History of Brevard’s South Beaches
By Diane Barile, South Brevard Historical Society
Seeking a quiet place to settle and begin a new life after fighting in the Civil War, former soldiers traveled along the Indian River Lagoon seeking to settle along its shoreline on land that they thought would serve them well. Of the many sites developed during the late 1800’s two of the more interesting sites are known today as Honest John’s Fish Camp and Oak Lodge.
Leaving Georgia for Florida in 1887, brothers Robert Toombs Smith and Charley Smith spent the last leg of their trip sailing along eastern shore line of the Indian River Lagoon to the mouth of mullet creek where they laid claim to 159-acres. The brothers cleared the land by hand for a house and for and area to grow produce which would be their business. Using local materials such as heart pine for siding and floors and coquina for pilings, they built a 2-story house which still stands today. The family grew and shipped produce until Robert’s third son, Honest John, changed the family business to commercial fishing. Today the homestead is known as a great place for fishing and kayaking http://www.honestjohnsfishcamp.com/).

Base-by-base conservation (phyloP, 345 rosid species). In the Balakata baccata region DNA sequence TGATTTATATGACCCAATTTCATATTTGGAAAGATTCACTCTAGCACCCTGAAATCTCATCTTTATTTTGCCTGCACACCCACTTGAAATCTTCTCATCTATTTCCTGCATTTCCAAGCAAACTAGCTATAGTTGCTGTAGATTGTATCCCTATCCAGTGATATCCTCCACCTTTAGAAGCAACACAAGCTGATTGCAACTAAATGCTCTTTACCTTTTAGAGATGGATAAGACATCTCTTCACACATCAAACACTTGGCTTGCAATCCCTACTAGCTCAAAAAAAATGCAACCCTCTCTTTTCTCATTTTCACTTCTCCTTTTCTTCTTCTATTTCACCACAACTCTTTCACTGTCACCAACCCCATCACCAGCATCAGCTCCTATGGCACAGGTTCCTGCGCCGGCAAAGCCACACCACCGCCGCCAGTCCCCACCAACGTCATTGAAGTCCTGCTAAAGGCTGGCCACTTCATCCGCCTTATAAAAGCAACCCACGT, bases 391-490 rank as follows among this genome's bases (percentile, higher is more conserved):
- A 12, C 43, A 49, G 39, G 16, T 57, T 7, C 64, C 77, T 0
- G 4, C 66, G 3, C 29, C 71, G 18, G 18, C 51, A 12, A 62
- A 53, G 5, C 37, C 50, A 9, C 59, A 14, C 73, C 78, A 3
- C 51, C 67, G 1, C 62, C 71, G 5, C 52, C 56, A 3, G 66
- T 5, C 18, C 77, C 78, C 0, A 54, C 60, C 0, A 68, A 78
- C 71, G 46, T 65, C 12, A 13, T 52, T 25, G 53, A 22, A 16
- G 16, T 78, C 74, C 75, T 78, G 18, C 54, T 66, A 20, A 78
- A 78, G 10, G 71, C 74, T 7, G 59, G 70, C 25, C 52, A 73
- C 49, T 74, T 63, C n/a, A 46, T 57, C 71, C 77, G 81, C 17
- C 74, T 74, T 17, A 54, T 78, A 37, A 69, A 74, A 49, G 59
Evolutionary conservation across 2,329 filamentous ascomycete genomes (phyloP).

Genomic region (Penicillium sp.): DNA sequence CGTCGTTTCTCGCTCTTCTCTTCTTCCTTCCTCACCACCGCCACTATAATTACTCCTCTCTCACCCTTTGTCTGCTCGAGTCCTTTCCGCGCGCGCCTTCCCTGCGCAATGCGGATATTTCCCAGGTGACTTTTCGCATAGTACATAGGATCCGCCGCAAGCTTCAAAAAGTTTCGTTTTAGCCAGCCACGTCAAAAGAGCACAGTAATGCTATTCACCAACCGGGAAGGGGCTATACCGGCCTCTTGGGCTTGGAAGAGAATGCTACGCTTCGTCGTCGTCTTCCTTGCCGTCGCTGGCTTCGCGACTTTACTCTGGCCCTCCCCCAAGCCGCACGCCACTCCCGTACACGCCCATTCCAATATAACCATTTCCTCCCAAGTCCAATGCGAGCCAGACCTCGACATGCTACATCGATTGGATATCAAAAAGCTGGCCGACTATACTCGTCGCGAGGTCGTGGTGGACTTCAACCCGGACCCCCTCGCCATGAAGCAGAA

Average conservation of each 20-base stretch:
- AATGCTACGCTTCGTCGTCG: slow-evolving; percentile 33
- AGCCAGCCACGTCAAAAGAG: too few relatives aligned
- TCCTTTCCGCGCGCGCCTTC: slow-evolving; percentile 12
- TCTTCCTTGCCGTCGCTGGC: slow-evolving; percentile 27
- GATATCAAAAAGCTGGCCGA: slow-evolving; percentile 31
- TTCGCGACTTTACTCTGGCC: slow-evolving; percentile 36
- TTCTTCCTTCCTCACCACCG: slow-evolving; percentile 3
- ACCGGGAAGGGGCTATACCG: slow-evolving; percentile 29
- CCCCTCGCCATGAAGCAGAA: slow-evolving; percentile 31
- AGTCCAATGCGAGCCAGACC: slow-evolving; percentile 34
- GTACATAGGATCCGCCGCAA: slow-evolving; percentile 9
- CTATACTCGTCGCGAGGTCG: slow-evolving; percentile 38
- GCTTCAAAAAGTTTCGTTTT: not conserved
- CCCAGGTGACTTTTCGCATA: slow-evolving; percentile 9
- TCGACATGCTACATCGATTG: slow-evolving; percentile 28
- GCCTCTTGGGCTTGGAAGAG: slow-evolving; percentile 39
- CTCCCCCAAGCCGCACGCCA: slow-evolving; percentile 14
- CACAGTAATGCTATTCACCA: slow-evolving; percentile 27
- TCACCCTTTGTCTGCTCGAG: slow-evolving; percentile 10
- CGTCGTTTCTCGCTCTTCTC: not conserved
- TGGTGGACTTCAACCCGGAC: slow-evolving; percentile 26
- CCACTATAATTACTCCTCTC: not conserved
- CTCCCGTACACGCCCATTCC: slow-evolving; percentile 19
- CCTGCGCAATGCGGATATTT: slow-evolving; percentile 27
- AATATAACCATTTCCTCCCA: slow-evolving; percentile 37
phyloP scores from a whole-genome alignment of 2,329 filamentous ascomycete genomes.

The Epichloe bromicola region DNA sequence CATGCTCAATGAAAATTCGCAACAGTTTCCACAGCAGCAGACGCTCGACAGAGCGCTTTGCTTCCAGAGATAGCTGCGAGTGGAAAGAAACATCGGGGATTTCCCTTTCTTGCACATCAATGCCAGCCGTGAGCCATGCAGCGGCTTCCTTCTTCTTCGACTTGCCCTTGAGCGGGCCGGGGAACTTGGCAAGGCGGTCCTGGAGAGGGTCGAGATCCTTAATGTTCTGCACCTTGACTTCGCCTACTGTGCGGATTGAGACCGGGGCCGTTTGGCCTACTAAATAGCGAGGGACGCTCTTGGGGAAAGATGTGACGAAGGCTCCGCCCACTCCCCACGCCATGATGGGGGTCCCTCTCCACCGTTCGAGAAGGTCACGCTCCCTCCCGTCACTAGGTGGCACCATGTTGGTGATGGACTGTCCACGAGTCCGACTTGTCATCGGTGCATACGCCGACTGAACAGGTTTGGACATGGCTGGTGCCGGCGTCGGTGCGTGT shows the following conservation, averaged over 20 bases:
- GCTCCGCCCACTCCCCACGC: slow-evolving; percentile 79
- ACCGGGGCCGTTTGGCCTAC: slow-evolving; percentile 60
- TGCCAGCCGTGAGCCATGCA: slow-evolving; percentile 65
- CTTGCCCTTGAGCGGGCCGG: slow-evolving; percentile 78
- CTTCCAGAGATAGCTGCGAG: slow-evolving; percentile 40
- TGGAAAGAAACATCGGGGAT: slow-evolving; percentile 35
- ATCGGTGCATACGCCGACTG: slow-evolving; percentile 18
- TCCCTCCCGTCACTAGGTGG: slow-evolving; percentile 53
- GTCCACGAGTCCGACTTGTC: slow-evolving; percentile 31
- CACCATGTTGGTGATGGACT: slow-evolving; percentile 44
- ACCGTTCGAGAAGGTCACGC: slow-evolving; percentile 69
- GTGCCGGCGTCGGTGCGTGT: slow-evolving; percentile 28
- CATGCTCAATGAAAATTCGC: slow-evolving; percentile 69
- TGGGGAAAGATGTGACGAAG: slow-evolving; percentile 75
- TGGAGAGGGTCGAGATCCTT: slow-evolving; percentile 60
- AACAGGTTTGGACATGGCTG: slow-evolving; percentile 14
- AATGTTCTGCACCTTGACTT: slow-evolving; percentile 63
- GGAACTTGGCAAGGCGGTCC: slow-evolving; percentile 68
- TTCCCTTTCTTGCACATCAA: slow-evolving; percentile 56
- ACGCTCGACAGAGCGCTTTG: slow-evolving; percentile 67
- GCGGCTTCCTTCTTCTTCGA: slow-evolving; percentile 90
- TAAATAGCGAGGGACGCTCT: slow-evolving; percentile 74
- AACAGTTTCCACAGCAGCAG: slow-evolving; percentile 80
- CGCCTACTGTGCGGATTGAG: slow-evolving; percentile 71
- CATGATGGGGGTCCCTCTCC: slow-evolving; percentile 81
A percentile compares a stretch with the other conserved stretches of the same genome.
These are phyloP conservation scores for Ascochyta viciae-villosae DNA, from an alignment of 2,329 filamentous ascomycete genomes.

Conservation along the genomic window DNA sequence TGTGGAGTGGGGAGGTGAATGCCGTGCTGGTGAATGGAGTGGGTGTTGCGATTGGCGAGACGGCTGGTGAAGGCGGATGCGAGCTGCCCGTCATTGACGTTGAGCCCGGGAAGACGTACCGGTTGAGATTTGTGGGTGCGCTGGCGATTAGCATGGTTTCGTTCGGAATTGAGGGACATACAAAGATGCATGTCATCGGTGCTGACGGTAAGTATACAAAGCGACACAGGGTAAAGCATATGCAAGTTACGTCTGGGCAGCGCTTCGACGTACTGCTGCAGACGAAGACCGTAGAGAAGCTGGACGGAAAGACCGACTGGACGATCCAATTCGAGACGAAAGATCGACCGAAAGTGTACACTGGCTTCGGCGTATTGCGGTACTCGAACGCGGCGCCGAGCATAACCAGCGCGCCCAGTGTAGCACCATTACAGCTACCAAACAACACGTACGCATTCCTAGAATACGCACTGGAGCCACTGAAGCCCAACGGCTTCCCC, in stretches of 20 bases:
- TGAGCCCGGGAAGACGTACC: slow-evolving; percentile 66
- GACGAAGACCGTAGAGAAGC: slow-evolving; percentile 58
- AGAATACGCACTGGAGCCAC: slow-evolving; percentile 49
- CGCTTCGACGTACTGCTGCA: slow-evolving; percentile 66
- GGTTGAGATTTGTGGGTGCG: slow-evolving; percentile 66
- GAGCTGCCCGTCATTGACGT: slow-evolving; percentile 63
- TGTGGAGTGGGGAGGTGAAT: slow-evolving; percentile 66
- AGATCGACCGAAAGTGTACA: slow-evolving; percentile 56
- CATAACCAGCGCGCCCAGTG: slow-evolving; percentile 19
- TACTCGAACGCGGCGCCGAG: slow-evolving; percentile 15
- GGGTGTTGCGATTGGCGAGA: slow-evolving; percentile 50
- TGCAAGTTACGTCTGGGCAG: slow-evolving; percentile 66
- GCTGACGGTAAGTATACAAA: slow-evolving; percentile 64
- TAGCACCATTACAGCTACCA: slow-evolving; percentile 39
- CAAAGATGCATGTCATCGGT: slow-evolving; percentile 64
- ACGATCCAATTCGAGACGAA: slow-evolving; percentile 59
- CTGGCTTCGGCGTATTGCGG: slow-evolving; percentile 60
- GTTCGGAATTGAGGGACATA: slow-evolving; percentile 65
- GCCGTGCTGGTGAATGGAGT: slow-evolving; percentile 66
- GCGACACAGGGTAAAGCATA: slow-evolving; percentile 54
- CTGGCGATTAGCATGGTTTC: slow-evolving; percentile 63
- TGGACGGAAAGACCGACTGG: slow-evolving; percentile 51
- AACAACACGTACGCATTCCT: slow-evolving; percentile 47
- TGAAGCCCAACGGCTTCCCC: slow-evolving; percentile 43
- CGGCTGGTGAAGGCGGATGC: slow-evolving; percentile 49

In 1800-1801, Oak Lodge was built on the eastern shore of the Indian River Lagoon (opposite of what is the city of Grant today). Charles Latham purchased the 164-acre property and then had a ten room wood structure built to house scientists who came to the area to study the plants and animals. He and his wife Frances lived on the property and often participated in the research. A fire destroyed the building in 1893. The second building burned during the night in May of 1910 which was especially memorable as Halley’s comet was visible in the sky above the burning building as one looked from the western shore.
Please visit the South Brevard Historical Society’s website (http://www.southbrevardhistory.org) for further information about Brevard’s history and local events.